The inconvenient truth about being a parent

I turned on ABC Radio 702 this morning on the way to the city and heard an interview with Gillian Calvert, the groovy Commissioner for Children and Young People. She made a statement that caused the hostess of the program to do a double-take. Her message was that the best place for babies under 12 months was at home with their parents.

And she is advocating for a 2-year maternity/paternity leave. I was impressed with her courageous statement. But although her courage is admirable in the face of protests from staunch women’s libbers, guilty mums and women who have had to return to work, her statement is backed by solid research: Findings indicate that the first 12 months of a baby’s life is vitally important.

This is the time before the brain matures the most important part of our social and emotional behaviour, namely our ability to self regulate. What does this mean? Basically, a baby is like a tiny joey in a pouch – emotionally naked – during this first year of life. Stress or upset can only be resolved by an outside source, and the preferred outside source (or, in the language of attachment research, the principal attachment figure), is usually the mother. This is because the baby already knows mum from day one: her voice is recognised from life in her womb, and the smell of her milk can be discriminated from the milk of other mothers. Ideally, mum teaches the baby how to self soothe; signals when fear is justified; laughs away stress that is unnecessary; teaches that pain can be eased; demonstrates that she understands your needs and can help make everything better.

Around 12 months the baby starts to internalise these processes, but the establishment of the way we relate to others takes longer than 1 year, so there is still a way to go. The lesson that is learnt up until age 3 is, above all, how to trust and how to be in a close relationship. That first relationship becomes the proto-type for all others, and it is based on mutual love.

But not all of us learn that relationships can be close and that adults can be trusted. Secure attachment, which is important for healthy development, is only attained by about 66% of the population. Children can become attached to others, of course, including to their child carers. But only 42% of children do, according to a recent research finding. And a large percentage of those children are already securely attached to their parents. The alternative to secure attachment is insecure attachment, which is connected to a variety of psychological disorders.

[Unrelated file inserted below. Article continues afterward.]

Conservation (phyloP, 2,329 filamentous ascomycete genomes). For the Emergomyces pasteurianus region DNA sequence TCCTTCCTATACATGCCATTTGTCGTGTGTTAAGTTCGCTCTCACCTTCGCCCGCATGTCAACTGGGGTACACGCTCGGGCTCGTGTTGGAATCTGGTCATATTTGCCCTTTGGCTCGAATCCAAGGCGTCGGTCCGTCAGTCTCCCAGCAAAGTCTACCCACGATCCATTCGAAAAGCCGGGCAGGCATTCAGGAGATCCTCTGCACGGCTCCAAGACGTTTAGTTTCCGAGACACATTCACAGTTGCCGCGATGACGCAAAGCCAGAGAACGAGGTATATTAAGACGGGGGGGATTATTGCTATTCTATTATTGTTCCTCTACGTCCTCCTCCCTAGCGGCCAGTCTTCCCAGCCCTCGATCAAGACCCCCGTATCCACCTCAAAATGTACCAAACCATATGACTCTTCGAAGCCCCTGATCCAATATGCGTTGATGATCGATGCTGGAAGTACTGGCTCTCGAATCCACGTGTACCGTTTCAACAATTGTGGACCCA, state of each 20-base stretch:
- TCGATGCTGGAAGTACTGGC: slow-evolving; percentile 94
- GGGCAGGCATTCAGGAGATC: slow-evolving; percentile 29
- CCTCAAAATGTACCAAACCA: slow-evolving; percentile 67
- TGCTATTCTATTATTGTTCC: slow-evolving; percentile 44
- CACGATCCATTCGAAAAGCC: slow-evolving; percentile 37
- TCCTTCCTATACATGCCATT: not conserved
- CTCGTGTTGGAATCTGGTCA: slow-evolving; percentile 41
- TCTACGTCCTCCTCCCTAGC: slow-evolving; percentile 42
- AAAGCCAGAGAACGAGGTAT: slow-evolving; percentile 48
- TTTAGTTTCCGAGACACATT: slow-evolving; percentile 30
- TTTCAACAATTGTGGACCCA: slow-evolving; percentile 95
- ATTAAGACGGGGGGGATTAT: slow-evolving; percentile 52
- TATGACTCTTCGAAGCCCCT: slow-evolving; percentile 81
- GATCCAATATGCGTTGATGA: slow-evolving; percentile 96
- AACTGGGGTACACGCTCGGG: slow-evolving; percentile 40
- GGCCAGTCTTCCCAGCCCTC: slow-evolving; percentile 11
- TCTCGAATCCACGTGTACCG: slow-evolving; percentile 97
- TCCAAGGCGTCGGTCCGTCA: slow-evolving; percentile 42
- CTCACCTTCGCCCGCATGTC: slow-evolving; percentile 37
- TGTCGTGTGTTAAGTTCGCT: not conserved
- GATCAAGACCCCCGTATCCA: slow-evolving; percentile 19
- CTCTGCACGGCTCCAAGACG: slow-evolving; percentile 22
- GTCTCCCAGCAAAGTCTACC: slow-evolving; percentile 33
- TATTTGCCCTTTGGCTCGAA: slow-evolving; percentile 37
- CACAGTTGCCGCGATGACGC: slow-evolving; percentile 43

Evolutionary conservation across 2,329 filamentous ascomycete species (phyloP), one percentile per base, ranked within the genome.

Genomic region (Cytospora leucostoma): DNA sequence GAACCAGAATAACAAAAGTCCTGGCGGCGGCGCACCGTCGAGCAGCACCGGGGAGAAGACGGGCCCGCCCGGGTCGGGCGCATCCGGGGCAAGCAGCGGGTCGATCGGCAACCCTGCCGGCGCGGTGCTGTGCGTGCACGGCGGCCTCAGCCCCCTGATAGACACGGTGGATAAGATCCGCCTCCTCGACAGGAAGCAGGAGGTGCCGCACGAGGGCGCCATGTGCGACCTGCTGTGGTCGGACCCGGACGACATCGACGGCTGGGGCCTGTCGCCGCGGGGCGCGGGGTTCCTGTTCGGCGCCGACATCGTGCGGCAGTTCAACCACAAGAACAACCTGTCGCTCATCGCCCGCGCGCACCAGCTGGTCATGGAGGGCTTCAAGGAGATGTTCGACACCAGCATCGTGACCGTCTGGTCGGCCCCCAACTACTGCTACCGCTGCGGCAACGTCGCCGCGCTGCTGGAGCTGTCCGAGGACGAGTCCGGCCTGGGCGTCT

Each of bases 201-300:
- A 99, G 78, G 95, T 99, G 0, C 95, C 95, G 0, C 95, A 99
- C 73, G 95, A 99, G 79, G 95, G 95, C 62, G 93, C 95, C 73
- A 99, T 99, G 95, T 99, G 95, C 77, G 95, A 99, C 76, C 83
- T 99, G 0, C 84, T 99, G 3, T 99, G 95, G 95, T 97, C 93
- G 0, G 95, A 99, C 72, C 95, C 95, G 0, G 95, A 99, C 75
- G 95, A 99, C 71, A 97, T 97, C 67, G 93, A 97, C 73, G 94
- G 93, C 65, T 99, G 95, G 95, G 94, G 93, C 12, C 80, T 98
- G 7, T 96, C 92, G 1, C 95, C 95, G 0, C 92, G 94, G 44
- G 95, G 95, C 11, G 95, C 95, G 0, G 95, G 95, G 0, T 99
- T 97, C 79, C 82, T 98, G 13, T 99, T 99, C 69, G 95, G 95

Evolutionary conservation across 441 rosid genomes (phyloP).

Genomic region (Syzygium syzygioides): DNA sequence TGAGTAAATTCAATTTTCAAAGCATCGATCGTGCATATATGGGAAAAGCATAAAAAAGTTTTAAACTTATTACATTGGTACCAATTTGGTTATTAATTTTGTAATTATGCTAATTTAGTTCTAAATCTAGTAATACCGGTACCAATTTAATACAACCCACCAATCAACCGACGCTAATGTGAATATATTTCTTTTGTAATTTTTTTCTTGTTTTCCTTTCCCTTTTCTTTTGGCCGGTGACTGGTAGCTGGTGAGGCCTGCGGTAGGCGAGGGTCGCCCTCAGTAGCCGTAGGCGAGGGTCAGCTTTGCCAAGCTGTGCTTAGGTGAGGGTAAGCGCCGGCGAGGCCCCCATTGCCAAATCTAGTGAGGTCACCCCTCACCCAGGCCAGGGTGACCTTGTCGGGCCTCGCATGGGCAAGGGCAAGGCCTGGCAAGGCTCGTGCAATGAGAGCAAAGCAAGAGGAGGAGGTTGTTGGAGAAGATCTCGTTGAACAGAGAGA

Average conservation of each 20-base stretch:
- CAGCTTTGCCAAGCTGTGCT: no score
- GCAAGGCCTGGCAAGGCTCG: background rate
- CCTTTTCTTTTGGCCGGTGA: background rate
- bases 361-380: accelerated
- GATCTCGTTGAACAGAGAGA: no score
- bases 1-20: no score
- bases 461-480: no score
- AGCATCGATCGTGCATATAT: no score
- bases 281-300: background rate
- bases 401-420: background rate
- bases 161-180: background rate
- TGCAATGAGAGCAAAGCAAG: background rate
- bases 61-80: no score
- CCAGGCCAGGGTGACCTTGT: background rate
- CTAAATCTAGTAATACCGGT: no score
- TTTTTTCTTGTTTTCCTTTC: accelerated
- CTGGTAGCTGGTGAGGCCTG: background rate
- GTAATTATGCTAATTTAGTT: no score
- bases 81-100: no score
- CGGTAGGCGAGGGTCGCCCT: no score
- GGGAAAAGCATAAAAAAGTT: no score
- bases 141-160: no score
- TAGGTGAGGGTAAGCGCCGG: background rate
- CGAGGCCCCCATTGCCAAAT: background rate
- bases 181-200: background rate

There are probably many reasons why the Commissioner advocates for a 2 year maternity/paternity leave. One would be the finding that breastfeeding should be continued until 2 years of age, and working mothers find it difficult to continue breastfeeding. Another would be the research showing high cortisol levels in young children in child care. It appears that they find child care stressful, whereas at home or in a family day care setting, those stress levels are not nearly as high. Apparently all novelty is somewhat stressful for babies, and there is no lack of novel stuff happening in a room full of toddlers. Researchers have found similar stress in animals, and it may be that the stress in young children is related to being with a roomful of peers.

I called my blog Early Childhood Matters, because it does. Early childhood sets up foundations that may last a whole lifetime. It’s an inconvenient truth, I know. But this morning Gillian Calvert dared to voice it. And she got it right.